Pro-life group slams COVID relief bill for failing to include Hyde protections

Razor wire is shown atop a fence outside the U.S. Capitol on Feb. 13, 2021, in Washington, D.C.
Razor wire is shown atop a fence outside the U.S. Capitol on Feb. 13, 2021, in Washington, D.C. | Win McNamee/Getty Images

A pro-life group is slamming the $1.9 trillion coronavirus relief package for failing to include a guarantee that taxpayer dollars will not fund abortions.

Marjorie Dannenfelser, the president of the pro-life group Susan B. Anthony List, released a statement Thursday slamming President Joe Biden for signing into law the so-called "American Rescue Plan," the most recent legislative package passed purportedly to address the economic fallout from the coronavirus pandemic, but largely funds other projects.

Dannenfelser slammed congressional Democrats for failing to include Hyde Amendment protections for funds distributed in the massive spending bill. The Hyde Amendment prevents the use of taxpayer dollars to fund abortions.

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"How far the Democratic Party now led by Joe Biden has fallen. Once an ardent supporter of the Hyde Amendment, today Biden's transformation is complete," she lamented. "He has fully caved to the extremists in his party, signing a massive expansion of taxpayer-funded abortion." 

Dannenfelser had previously released a statement following the bill's passage in the House on Wednesday: "Shame on pro-abortion Democrats who exploited the COVID-19 relief to expand taxpayer-funded abortion on demand, breaking with more than four decades of bipartisan consensus. Most Americans, including millions of rank-and-file Democrats, oppose forcing taxpayers to fund abortions.

"Keeping taxpayers out of the abortion business should not be a partisan issue. Joe Biden himself was once an ardent supporter of the Hyde Amendment. He has caved to pro-abortion radicals within his party who chose to ignore this reality to their own political peril. Susan B. Anthony List will work tirelessly to educate voters so their elected officials are held accountable," she vowed.

Dannenfelser sounded the alarm about the relief package last week after the House passed it for the first time. She noted that "While previous bipartisan COVID relief packages have included Hyde protections on funding streams that fall outside of existing limits on abortion funding, this bill departs from the status quo by leaving funds open to use for abortion."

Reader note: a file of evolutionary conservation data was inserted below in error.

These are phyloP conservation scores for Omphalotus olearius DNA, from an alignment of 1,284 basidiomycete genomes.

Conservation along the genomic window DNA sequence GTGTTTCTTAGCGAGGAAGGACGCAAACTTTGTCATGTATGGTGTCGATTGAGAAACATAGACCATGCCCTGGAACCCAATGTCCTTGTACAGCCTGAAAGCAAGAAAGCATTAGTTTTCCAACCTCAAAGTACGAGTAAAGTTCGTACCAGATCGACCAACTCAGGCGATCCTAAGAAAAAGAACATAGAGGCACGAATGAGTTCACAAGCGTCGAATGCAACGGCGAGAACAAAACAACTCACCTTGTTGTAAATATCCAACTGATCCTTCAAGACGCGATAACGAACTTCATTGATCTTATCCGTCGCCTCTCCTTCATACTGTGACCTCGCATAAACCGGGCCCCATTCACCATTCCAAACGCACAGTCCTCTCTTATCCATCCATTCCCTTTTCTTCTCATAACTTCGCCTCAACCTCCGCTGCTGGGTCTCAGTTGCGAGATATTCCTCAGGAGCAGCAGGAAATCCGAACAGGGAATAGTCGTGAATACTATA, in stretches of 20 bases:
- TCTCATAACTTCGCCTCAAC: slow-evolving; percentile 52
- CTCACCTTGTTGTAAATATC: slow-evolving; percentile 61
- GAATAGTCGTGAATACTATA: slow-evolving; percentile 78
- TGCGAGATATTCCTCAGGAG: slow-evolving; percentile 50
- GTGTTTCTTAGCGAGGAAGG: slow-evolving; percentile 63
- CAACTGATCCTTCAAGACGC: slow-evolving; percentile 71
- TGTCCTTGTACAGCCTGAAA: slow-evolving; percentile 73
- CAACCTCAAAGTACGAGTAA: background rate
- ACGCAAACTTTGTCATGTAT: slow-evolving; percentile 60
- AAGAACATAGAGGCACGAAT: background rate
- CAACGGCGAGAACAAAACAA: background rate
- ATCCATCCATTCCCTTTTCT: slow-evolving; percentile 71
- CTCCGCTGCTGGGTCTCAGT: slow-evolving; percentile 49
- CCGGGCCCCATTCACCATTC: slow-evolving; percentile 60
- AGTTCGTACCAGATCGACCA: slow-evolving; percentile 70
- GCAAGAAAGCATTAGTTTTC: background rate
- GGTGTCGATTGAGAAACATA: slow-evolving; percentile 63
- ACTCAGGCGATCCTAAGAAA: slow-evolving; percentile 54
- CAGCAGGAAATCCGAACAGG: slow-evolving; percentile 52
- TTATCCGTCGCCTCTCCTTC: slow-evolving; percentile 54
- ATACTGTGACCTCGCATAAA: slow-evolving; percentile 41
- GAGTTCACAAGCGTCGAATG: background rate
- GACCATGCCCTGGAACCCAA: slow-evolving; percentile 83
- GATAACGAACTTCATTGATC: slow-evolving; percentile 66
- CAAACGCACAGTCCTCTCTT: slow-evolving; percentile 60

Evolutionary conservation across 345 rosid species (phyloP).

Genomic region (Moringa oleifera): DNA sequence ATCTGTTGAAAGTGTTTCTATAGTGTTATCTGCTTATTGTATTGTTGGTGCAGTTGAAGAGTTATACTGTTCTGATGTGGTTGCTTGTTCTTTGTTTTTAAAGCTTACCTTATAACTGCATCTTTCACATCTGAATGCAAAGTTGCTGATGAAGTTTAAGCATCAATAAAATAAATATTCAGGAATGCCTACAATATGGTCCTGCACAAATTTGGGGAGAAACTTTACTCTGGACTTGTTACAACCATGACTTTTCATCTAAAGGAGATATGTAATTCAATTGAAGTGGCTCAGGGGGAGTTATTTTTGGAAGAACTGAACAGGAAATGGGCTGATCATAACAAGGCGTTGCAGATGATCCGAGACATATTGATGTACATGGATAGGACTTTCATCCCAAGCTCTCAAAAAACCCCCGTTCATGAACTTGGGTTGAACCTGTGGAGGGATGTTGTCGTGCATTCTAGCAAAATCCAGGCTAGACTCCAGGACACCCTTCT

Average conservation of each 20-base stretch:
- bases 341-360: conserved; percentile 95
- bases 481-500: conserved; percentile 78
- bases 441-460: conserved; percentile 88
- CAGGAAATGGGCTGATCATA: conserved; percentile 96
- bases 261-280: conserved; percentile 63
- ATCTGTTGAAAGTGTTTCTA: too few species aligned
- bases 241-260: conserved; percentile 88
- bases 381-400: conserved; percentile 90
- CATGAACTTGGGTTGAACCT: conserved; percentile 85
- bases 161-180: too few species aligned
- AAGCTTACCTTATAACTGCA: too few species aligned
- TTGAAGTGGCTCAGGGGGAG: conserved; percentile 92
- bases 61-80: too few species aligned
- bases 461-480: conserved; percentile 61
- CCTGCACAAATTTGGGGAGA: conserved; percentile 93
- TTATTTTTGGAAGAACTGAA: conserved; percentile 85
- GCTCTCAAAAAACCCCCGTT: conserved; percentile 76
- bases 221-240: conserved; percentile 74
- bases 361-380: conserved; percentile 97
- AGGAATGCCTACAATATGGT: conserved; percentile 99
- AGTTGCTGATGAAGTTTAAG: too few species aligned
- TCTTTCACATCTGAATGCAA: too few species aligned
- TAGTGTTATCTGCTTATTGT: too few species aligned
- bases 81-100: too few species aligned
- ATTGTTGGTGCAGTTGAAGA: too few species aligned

"This bill appropriates large sums of money for health activities and for community health centers outside of the Labor, Health, and Human Services appropriations, purposefully exempting the funds from the protection of the Hyde Amendment. This would allow the funding to be used for elective abortion, destroying rather than saving life," Dannenfelser warned. 

In a press release published over the weekend, Dannenfelser thanked Sens. Steve Daines, R-Mont., and James Lankford, R-Okla., for introducing an amendment to the bill that would insert Hyde protections. While three Democrats joined all Republicans in supporting the amendment, it failed to pass because the amendment required the support of three-fifths of the senators as opposed to a simple majority.

As Dannenfelser mentioned, the previous coronavirus relief packages received bipartisan support. However, the American Rescue Plan passed both houses of Congress without attracting any support from congressional Republicans. Democrats had to rely on the reconciliation process to pass the measure.

The reconciliation process enables legislation to pass the United States Senate with a simple majority, in contrast to most other legislation, which requires 60 votes to pass the upper chamber. Under the reconciliation process, the legislation passes the House and then moves to the Senate, which then passes its own bill, and then the House signs off on the Senate-approved legislation before it goes to the president's desk.

Because Democrats have a 50-50 majority in the Senate, with Vice President Kamala Harris casting the tie-breaking vote, the bill passed without any support from Republicans. After the Senate passed the bill on a party-line basis, the House approved the bill by a 220-211 vote, with Rep. Jared Golden, D-Maine, joining all Republicans in opposing the measure. 

Although the effort to include Hyde protections in the stimulus package failed, Republicans did succeed in addressing another one of Dannenfelser's concerns about the stimulus package. The pro-life activist had highlighted how the bill, as passed by the House, "changes the rules for small business funding so that the abortion giant can tap into that money as well."

An intervention from Sen. Rand Paul, R-Ky., prevented that provision of the bill from making it into the final legislative package approved by the Senate. According to a press release from Paul's office, "Democrats had planned to waive affiliation rules for nonprofits to provide paycheck protection loans to Planned Parenthood in the House version of the COVID-19 relief package.

"The Paul team strenuously argued to the Senate Parliamentarian that this waiver would only benefit Planned Parenthood and thus violated the so-called Byrd Rule. Before the parliamentarian was able to rule on the arguments presented, the Democrats filed an updated version of the bill that did not include the offending provision."

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